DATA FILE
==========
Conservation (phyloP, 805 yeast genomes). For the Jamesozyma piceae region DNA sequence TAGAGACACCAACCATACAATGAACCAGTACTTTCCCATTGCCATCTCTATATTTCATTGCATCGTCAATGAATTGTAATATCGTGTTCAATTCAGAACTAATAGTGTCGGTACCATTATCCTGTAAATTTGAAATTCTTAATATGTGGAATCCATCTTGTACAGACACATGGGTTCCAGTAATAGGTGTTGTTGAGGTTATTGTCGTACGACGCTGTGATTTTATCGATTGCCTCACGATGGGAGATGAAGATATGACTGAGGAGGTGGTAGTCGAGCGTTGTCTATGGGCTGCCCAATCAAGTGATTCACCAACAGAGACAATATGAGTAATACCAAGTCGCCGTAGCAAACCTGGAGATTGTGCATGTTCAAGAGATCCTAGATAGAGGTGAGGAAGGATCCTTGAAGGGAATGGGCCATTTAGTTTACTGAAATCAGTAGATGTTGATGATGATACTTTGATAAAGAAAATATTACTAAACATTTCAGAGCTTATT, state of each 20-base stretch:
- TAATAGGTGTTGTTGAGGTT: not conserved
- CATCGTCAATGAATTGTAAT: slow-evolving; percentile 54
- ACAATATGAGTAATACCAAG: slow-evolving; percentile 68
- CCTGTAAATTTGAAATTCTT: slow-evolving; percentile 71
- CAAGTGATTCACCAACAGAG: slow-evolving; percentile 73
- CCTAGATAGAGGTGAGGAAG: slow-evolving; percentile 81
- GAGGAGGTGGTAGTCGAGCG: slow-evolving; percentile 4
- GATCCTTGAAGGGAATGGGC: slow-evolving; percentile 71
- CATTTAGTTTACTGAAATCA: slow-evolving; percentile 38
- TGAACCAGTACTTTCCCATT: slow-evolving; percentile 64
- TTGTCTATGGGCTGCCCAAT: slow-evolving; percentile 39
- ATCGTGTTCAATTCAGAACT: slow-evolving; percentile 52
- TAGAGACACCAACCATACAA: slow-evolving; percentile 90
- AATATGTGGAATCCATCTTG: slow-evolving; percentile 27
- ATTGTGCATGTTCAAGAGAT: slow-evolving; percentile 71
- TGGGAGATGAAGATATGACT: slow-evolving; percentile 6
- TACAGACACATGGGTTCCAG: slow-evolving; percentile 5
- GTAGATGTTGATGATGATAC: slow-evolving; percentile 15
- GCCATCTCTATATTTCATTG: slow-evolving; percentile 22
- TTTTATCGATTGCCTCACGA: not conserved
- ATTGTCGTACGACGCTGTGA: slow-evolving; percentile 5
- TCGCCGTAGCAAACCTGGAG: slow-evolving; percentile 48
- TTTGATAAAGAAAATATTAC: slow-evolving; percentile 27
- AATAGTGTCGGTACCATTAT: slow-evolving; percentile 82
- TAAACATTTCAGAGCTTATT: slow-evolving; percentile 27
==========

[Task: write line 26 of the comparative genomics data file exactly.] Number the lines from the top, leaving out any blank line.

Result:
- TAAACATTTCAGAGCTTATT: slow-evolving; percentile 27